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How to Manage Through a Recession

When a recession comes calling, many business owners don’t know how to decide to weather the storm. They don’t know where to start or what to do leaving them confused, worried, and sometimes paralyzed. Financial security for your business shouldn’t be so hard to achieve during times of economic uncertainty.

Recently, we talked about how to create a scorecard (if you don’t have one already) and look for trends. Now we’re going to talk about the importance of cutting expenses and stockpiling cash.

In the Great Recession, I worked with a retailer who owned multiple stores. He owned the real estate for all 5 stores, in addition to the inventory in each. We did an analysis of his stores and found that only 2 out of 5 were profitable. So what did we do? We started cutting expenses and stockpiling cash. The biggest expenses were the mortgage payments on the 3 unprofitable locations, so we started there. It took us almost 3 years, but we sold off all 3 locations.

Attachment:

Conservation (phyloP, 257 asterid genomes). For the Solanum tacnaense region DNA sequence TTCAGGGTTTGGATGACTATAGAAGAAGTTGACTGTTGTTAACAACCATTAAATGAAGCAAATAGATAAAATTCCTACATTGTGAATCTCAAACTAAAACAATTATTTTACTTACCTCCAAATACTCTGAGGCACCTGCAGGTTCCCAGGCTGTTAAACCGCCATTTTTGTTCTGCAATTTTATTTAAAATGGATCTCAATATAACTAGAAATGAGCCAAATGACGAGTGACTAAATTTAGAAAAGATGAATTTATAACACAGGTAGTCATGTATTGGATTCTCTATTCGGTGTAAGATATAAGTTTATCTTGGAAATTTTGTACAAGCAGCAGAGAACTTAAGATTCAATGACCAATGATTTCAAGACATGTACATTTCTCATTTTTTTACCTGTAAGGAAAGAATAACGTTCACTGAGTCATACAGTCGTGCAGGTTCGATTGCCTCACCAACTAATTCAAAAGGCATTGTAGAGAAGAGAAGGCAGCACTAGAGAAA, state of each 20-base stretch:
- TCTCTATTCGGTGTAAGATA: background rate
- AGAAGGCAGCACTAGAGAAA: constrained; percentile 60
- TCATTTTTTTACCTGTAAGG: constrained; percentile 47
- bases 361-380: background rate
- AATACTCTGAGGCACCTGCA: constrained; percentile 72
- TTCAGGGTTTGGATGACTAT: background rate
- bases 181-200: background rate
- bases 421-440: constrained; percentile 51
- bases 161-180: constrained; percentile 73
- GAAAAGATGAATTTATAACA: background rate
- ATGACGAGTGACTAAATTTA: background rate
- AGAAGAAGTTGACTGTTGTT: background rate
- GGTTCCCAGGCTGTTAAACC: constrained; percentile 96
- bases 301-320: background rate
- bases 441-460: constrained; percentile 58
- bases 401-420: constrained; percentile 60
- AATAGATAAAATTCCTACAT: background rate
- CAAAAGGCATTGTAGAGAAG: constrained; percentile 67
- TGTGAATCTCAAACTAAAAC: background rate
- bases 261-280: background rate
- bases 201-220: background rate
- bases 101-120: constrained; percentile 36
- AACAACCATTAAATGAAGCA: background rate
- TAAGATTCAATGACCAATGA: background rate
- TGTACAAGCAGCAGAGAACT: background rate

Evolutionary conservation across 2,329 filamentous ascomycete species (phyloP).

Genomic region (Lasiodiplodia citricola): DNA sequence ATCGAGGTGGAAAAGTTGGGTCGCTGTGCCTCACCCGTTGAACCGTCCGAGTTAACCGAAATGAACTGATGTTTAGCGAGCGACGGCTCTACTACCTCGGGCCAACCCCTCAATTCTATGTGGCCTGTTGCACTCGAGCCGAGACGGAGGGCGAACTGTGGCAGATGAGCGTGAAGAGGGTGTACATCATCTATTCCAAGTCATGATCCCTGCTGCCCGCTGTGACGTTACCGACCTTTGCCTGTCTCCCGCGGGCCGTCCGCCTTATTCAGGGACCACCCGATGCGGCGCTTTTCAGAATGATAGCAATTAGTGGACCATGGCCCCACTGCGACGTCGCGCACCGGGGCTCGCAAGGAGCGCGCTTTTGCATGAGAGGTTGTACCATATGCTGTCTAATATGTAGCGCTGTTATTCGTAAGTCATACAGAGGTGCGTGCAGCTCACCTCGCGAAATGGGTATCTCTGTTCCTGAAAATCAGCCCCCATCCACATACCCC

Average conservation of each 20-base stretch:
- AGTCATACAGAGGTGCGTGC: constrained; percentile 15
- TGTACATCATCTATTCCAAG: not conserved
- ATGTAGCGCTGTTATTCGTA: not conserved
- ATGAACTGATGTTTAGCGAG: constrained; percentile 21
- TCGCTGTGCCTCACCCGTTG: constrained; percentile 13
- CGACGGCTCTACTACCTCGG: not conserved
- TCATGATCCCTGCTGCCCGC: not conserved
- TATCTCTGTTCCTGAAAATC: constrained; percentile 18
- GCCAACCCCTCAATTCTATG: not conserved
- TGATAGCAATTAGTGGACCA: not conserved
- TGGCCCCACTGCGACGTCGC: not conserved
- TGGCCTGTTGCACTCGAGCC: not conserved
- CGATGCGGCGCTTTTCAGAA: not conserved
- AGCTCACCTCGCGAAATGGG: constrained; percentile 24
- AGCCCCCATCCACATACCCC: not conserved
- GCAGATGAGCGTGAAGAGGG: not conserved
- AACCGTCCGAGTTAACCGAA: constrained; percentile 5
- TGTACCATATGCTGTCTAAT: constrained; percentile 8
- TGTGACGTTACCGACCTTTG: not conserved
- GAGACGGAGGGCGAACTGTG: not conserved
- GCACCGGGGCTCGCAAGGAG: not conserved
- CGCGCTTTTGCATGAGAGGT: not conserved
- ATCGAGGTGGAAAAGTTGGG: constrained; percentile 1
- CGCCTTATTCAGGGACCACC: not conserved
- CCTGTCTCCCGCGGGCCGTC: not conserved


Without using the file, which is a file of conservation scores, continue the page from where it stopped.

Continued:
At the same time, we started liquidating the inventory from those 3 locations and used that inventory, in part, to keep adequate inventory for the other two locations and the rest went into the bank account. Third, we looked at the operating expenses of the locations and decided to cut expenses. The largest controllable expense in most businesses is salaries. So, while we did have layoffs, the cash from liquidating the real estate and inventory and the expense cuts was enough to retire all the bank debt. Three years later, this owner had two profitable locations that were debt free and generating significant cash flow.

So once we’ve cut expenses and are generating profit, how do we stockpile cash? Simply stated, we must increase our cash inflows (collections, borrow, or put in capital) and decrease our outflows (distributions, equipment purchases, vendors, or operating expenses) in a way that our cash balance is increasing over time. The financial statement to use to measure this is our cash flow statement (QuickBooks calls it “The Statement of Cash Flows”). For any month, it will show where our cash came from and where it went, and it shows us if cash increased or decreased. It is the least used and least understood financial statement of them all. But it’s critical for managing through a recession.

Don’t take the bait of putting your head in the sand if you see a recession coming. Have a plan for cutting expenses and stockpiling cash. Managing through a recession with your cash flow statement takes you from financial confusion to financial clarity.

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